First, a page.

I know this firsthand.

For such a long time in my life, before my rebirth in ALS, I tried to hold a “No regrets” philosophy for living. As seductive as the lie of curing disease, no regrets is a lie of arrogance and limitation. Since my rebirth, I have taken untold opportunities to time travel, to go back, sometimes just to experience it all again, and other times to seek what I might have done, what I should have done, what I wished I would’ve done. This has resulted in a sense of the present not defined by day or date or time, but by place – the grounding of my life energy beyond my feet and into the earth, above my head and into the heavens. Of course, I cannot time travel to what I have not yet experienced. I know that I cannot look into the future except to experience its implications from my past.

I have been granted the grace of regret and growth.

My greatest regret since my diagnosis was the diagnosis event itself. I allowed a situation to take place that was harmful to the people I love the most. It took me three years to figure out the post traumatic stress of this event, but I did, and once I did I knew I had to go back. This would be a different type of time travel, one that existed in the present and not in the energy between wakefulness and twilight. It would require every ounce of leadership skill, educative energy, and dis ease learning that I could muster. It would require that I go back with no expectations of the neurologist who rendered my diagnosis, and total expectation of myself who received.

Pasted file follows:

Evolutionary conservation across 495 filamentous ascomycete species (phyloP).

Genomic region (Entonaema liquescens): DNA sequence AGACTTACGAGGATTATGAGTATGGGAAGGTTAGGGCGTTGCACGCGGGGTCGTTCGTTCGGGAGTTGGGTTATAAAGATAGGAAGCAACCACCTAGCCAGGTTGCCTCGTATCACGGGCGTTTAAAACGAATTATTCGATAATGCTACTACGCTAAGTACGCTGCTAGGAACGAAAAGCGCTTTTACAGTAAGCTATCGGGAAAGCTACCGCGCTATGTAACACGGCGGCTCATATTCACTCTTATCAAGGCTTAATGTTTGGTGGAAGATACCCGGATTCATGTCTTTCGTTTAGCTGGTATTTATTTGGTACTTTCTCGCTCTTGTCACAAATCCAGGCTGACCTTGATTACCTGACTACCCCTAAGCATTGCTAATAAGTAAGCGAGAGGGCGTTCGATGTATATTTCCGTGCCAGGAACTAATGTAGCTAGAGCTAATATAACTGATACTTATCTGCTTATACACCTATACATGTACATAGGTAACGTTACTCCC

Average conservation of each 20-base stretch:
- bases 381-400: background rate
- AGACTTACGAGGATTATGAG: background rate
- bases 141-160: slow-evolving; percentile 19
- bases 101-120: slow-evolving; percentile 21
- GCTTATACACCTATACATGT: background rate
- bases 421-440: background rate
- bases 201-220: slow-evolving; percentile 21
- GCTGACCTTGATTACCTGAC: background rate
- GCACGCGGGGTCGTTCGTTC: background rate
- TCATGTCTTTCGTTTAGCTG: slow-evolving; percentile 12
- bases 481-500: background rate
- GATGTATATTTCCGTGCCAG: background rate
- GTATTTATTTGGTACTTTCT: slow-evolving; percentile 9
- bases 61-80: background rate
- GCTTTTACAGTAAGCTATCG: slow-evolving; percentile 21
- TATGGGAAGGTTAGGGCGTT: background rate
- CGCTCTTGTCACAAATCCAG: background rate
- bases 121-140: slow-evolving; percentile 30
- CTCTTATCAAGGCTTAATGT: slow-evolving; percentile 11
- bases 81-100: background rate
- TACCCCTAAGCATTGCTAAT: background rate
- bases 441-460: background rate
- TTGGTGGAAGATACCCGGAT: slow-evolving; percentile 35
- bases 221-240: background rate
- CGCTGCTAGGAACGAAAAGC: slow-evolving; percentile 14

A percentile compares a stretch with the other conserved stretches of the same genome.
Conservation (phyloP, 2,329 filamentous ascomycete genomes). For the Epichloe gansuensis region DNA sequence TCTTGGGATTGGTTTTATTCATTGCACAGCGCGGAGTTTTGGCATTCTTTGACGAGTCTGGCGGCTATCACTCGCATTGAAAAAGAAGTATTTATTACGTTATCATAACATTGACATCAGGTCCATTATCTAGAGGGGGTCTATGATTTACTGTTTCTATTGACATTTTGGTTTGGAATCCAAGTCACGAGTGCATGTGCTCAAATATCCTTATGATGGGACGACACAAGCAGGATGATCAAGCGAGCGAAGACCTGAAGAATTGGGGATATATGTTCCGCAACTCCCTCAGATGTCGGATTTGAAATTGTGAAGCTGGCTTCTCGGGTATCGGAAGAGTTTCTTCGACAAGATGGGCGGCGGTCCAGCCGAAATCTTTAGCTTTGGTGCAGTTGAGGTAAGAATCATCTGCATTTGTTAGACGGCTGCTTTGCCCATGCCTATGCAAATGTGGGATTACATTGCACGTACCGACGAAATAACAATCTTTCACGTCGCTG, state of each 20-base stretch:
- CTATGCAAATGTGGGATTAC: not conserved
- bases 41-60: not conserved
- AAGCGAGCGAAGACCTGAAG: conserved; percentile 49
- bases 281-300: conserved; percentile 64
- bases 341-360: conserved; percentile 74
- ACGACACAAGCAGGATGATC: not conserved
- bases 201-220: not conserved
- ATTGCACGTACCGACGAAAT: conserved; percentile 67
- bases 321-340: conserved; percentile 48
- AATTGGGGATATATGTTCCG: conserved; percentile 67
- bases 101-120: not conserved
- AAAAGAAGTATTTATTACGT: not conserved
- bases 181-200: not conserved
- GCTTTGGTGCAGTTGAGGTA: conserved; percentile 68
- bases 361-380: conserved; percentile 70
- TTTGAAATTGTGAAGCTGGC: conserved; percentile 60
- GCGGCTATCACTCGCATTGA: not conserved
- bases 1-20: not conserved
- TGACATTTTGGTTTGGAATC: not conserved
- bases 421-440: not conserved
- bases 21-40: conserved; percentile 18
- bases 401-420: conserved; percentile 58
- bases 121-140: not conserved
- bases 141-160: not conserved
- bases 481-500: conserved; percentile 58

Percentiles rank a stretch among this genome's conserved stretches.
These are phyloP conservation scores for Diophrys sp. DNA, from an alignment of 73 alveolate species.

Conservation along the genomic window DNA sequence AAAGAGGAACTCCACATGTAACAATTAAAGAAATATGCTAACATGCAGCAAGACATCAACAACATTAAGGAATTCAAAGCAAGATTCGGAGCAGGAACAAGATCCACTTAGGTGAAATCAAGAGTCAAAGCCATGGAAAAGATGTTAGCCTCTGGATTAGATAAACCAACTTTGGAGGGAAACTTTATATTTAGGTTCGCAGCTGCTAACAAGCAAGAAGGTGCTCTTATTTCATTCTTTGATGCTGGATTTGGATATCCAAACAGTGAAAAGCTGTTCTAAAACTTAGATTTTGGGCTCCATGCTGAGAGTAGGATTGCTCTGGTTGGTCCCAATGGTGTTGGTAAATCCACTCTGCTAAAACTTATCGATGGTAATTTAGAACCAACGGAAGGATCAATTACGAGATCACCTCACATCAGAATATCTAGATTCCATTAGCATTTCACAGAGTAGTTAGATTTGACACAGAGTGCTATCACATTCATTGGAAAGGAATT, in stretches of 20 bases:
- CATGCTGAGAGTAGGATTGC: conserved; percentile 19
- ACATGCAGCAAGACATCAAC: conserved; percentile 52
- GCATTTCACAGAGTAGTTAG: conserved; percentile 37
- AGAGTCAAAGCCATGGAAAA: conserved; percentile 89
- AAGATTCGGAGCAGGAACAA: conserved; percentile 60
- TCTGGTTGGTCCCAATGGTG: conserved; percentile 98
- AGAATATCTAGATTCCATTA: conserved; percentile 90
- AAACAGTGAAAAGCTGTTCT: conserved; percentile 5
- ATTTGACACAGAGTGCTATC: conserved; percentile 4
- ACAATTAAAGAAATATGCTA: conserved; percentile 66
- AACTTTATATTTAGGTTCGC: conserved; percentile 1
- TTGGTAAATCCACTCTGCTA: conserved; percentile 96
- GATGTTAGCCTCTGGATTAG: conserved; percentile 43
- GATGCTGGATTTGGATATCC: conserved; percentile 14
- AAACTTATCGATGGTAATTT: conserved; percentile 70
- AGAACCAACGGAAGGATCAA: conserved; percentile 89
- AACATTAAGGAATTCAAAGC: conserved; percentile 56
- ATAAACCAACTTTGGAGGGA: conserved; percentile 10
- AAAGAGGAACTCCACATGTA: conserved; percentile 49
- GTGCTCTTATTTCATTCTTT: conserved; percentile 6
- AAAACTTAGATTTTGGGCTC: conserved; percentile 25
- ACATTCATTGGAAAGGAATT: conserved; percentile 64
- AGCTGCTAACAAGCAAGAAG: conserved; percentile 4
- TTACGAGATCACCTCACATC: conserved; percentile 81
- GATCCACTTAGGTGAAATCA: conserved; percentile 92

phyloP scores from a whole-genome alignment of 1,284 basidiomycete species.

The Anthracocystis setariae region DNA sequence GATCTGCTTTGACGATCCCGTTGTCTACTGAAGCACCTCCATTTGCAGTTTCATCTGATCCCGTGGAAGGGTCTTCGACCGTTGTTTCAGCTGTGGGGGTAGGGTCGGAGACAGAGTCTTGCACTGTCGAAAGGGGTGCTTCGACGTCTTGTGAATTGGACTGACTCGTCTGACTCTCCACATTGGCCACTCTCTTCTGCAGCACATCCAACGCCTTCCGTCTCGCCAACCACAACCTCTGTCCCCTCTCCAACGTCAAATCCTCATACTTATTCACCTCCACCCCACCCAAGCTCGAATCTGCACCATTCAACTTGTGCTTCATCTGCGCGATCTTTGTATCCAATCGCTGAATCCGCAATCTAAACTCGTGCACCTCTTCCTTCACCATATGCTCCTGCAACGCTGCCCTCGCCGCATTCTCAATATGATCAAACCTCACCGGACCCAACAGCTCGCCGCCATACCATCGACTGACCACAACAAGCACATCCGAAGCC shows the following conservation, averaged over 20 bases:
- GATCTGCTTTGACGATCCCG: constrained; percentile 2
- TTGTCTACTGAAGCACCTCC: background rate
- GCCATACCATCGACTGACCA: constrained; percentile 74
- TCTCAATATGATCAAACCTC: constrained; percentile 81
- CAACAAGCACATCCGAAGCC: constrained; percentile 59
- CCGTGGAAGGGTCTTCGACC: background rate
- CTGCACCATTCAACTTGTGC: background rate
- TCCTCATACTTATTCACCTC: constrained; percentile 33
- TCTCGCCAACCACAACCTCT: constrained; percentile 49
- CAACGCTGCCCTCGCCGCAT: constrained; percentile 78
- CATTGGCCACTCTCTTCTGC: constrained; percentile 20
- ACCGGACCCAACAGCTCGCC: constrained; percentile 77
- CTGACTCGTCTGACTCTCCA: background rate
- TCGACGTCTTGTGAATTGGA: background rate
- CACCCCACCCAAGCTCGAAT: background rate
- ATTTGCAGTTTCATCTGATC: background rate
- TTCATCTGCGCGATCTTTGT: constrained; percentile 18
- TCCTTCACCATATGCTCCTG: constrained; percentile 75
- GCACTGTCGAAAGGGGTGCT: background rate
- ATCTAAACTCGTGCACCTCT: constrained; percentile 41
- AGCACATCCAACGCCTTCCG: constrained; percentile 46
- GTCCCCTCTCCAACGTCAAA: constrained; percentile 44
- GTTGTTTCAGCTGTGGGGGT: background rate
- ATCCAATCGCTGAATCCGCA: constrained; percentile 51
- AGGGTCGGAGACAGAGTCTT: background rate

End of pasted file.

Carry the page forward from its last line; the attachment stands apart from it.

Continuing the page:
So I made an appointment and met with the neurologist.

I met with him to make the case in every way I knew for a more humane, a more sensitive, a more holy and human act than what I had experienced. I met with him to say what I regretted not saying, that how one reads the script might be more important than the script. I met with him to help him see that great privilege granted in a life-changing moment requires far more creativity and imagination than is available in a strict yet blind reading of a perceived protocol. I met with him, and the result was predictable – he was defensive, and I pressed the advantages of ALS. Yet in the end, I hope that by meeting with him, he will hear my voice the next time and the next that the holy experience of diagnosis is presented. And I know that by meeting with him, I am better now.

The circle for me has been closed, and time travel even in the present has realized its potential.

Clearly I am not a movie critic, but I recommend About Time, especially if you can watch it with someone whose company you enjoy. I am not sure if I’m qualified as a life critic except I know that three years of ALS reveal challenges and gifts totally unlooked for. Time travel can heal regret and sorrow and questions of purpose or decision. It will not cure you of the first time wounds, but it will offer you healing the next time around, even if the first time was really bollixed up. You might experience one of the most blessed and graced periods of your life. You might learn to time travel even in the present.